Earlier this month, we sat down with artist Jason Mowry to discuss his exhibition, The Fox and the Man at the Door, an illustrated collection of Aesop's Fables. We wanted to hear more about Jason and what inspired him to illustrate fables.
Q: Tell us a little bit about yourself!
A: I am an illustrator artist living and working in Columbus, Ohio. When I’m not in the studio I’m typically hiking in the woods or working on a Haruki Murakami novel.
Q: Are you a full-time practicing studio artist and illustrator?
A: I keep a home studio where I’m fortunate to spend the majority of my time in freelance work, commissions, and gallery shows. I also teach a drawing class one day out of the week at the local arts college.
Q: How does teaching influence your artistic practice?
A: My time spent teaching affords me the chance to meet students and engage with them. That engagement over the course of a semester can be very rewarding. The class I teach is a drawing from life class. It allows me the opportunity to draw with the students as well as immerse myself in the practice of drawing and drawing applications. Drawing is an area of practice I feel I can always learn more about and having a class gives me the chance to engage in extend research.
Q: When did you first learn about Aesop’s Fables?
A: I have memories of Aesop’s Fables from childhood. My mom had a very old collection of the stories that she kept on the family bookshelf. The collection has since been lost. I was never able to track down the specific collection from that time. Over the years I have collected several versions of the Fables.
Q: What about Aesop’s Fables inspires you?
A: The fables are certainly timeless but to a large extent also considered partially anonymous. Some of them can be attributed to a Greek slave named Aesop who may or may not have been a real. I’m fascinated by the idea of something potentially anonymous that can also be timeless across multiple cultures and eras. Myth and folktales are compelling to me for the same reason.
Q: Do you have a favorite fable?
A: One of my favorites, is the Fable ‘The Monkey and the Dolphin’ It’s odd and grim and captures the way spirit of the Fables.
Q: What made you choose to stick to black and white with this series?
A: The fables could be said to be metaphorically black and white in their outcomes. The decision to use black and white seemed to be a great way to connect with the moral allegory side of the stories. I also took a lot of inspiration from seeing the etchings and ink drawings of the early illustration masters like Arthur Rackham, Edward Detmold, and Gustave Doré. All the great masters of illustration were working largely in black and white in many of the published collections. Working in ink and black & white seemed like a tribute to those inspired sources.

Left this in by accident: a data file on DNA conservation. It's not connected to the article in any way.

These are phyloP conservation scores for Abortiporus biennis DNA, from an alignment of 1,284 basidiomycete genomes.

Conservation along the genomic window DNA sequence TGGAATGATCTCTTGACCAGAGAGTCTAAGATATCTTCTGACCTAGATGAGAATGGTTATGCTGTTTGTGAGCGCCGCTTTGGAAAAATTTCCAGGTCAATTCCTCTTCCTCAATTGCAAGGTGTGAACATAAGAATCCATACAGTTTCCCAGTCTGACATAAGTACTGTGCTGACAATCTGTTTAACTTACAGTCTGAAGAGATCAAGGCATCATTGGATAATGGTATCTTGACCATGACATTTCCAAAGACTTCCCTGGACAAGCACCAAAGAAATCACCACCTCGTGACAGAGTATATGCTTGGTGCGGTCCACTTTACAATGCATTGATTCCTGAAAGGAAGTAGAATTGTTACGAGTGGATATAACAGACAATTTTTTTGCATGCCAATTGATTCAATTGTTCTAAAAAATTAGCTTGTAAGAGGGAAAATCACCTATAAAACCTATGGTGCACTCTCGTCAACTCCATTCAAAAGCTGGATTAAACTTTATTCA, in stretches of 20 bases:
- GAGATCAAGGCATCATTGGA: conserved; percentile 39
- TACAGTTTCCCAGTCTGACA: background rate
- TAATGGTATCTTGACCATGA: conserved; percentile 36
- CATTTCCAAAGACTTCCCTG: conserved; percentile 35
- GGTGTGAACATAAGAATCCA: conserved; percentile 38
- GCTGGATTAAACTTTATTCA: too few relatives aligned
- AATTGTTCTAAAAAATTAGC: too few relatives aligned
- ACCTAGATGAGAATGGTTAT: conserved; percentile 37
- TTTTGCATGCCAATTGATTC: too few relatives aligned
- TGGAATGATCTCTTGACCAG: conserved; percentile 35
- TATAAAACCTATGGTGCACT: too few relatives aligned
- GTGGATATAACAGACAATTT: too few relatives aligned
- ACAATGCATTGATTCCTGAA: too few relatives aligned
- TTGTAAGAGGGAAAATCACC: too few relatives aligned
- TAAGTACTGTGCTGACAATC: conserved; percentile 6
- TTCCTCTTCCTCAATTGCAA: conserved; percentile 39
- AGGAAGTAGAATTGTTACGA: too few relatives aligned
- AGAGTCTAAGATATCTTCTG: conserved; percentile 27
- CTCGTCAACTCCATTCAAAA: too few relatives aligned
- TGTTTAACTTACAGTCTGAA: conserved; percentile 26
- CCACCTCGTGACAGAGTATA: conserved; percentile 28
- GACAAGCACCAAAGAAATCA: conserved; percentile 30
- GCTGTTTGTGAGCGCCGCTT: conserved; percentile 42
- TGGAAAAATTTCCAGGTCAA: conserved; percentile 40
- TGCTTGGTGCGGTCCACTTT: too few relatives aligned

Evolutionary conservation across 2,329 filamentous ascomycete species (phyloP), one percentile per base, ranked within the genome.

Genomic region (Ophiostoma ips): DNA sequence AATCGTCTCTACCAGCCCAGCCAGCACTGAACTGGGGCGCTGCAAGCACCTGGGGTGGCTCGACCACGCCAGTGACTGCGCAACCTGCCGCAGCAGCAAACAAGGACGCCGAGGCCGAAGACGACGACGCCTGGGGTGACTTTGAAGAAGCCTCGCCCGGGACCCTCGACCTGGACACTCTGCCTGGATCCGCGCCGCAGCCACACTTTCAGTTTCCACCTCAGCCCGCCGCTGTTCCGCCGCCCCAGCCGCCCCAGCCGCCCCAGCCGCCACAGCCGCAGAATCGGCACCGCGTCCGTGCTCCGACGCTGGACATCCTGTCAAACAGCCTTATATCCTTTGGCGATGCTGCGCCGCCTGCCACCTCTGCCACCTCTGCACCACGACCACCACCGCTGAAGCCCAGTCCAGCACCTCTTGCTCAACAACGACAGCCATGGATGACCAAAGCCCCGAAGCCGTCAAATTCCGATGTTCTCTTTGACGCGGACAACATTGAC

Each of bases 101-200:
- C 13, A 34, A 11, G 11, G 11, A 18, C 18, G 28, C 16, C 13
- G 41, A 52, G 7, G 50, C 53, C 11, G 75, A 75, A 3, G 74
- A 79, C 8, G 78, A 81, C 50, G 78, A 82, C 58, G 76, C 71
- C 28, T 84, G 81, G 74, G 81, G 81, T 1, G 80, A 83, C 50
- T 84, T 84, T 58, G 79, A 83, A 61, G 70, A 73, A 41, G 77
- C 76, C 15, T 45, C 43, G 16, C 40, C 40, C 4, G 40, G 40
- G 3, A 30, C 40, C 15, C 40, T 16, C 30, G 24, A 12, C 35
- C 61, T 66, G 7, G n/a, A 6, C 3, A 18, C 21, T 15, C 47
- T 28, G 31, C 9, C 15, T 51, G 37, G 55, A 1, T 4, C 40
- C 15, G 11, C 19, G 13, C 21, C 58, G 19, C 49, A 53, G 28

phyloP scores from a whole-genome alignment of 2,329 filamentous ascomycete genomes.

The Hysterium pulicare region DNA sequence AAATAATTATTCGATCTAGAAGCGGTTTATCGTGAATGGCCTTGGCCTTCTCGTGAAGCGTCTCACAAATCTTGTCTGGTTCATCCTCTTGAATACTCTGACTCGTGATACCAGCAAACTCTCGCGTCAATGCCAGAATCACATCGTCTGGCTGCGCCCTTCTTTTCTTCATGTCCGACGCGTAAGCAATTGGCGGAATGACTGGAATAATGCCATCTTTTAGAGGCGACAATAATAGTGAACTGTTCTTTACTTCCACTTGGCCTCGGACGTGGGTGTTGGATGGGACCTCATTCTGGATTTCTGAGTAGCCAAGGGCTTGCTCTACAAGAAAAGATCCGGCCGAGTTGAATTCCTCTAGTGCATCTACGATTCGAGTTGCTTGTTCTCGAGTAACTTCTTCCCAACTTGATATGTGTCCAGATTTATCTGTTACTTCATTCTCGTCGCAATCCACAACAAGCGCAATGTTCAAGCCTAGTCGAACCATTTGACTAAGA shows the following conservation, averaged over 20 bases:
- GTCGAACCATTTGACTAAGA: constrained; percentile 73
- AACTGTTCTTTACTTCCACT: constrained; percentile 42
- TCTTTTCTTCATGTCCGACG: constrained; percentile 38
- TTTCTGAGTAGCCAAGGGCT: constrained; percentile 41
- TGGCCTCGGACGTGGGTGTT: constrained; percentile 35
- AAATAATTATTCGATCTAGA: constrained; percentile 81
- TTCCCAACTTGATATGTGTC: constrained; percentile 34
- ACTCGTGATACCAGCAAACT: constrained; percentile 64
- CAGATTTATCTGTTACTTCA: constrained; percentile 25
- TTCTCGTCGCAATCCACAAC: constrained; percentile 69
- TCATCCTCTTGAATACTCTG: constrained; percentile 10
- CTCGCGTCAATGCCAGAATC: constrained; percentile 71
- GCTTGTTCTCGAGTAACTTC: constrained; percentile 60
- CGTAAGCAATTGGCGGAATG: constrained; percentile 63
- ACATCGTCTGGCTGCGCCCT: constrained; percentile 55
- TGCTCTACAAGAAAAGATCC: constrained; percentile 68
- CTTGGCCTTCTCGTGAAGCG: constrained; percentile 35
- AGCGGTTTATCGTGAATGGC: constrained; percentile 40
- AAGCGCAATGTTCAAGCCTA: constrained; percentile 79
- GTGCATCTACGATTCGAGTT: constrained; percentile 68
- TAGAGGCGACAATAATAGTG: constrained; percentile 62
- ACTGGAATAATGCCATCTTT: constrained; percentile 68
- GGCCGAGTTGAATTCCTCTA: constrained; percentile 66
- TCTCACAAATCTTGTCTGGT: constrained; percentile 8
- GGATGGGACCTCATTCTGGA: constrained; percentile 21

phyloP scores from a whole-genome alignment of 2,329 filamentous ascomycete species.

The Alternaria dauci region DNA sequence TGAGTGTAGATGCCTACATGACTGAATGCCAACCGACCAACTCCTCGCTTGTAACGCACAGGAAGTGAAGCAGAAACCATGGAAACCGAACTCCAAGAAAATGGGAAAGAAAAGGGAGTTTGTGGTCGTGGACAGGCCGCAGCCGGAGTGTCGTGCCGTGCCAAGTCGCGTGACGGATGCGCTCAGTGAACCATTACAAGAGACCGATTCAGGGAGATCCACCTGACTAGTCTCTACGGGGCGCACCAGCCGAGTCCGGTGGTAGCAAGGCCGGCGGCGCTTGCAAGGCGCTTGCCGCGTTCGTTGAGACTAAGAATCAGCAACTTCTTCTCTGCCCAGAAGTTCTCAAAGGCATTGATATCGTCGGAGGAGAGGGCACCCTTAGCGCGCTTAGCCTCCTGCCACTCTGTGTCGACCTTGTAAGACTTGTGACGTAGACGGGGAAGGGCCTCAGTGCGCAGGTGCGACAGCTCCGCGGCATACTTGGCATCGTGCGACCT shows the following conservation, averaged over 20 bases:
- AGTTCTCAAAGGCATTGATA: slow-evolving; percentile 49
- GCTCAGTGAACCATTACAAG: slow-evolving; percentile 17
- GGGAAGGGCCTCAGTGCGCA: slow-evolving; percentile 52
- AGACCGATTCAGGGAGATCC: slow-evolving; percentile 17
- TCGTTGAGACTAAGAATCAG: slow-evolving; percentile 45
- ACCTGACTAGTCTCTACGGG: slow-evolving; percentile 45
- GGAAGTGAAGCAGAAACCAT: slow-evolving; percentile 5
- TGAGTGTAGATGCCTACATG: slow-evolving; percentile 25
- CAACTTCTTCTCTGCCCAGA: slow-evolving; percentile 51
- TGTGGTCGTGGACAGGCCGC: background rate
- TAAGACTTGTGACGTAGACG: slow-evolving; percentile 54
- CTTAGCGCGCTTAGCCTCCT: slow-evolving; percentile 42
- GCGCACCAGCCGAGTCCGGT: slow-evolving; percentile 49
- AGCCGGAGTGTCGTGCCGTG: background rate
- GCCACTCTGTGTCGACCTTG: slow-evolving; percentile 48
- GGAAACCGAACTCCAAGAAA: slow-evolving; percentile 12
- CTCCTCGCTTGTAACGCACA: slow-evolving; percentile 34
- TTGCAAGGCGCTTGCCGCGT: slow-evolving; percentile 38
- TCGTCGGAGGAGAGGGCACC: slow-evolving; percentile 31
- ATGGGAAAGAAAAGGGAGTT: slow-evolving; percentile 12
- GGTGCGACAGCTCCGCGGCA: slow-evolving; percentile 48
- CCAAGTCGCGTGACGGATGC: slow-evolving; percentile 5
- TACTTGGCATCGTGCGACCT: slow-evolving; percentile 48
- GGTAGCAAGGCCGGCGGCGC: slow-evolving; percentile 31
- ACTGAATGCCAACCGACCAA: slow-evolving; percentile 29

Q: Your bio says you combine myth and personal narrative to speak to the larger collective narrative - can you describe that process more in depth?
A: I like to pull mythology into some of the pieces I make. By connecting myth with elements of personal narratives it brings the work closer to a vision of timeless art. Keeping Myth alive is a concern in my art as well as being able to make it personal and approachable.
Q: Most of your work incorporates animals, do you feel a strong connection with nature?
A: I typically use animals in my paintings as symbolic elements or anthropomorphic stand in for emotional states. Most of the animals I paint I am using to talk about human states of being. That being said, there are moments in my life where I’ve encountered the ‘greater wild’ of the animal kingdom and I’m instantly aware its relationship to my humanness.
Q: You have a very noticeable style; do you remember the beginning of your current artistic style?
A: I don’t know if I can pinpoint when or how my style came to be. I think it’s is most likely a jambalaya of my various art influence over the years simmering to the surface. I find myself pushing past my comfort or even skill level in services of the narrative. Raw effort, or just missing the mark of perfection I think can sometimes read as style.
Q: Have you always anticipated yourself being an artist or did you start out on a different path?
A: My high school didn’t have enough art requirements to get me into a 4-year art school so I had to make definitive choice about my future at an early age. At the time, it wasn’t a necessarily hard decision to make. I’d been drawing and creating for much of my childhood. Some of my fondest early memories where my brother (Ryan Mowry also an artist) and me writing and drawing comics for the kids in our neighborhood.
Q: If you could be a character from one of Aesop’s fables, which would it be?
A: That’s a good question. Probably the man in ‘the man counting waves with the fox’. If only to have a fox tell me to chill out.
See Jason Mowry's exhibition now on view at Artlink Contemporary Gallery until October 27th, 2017.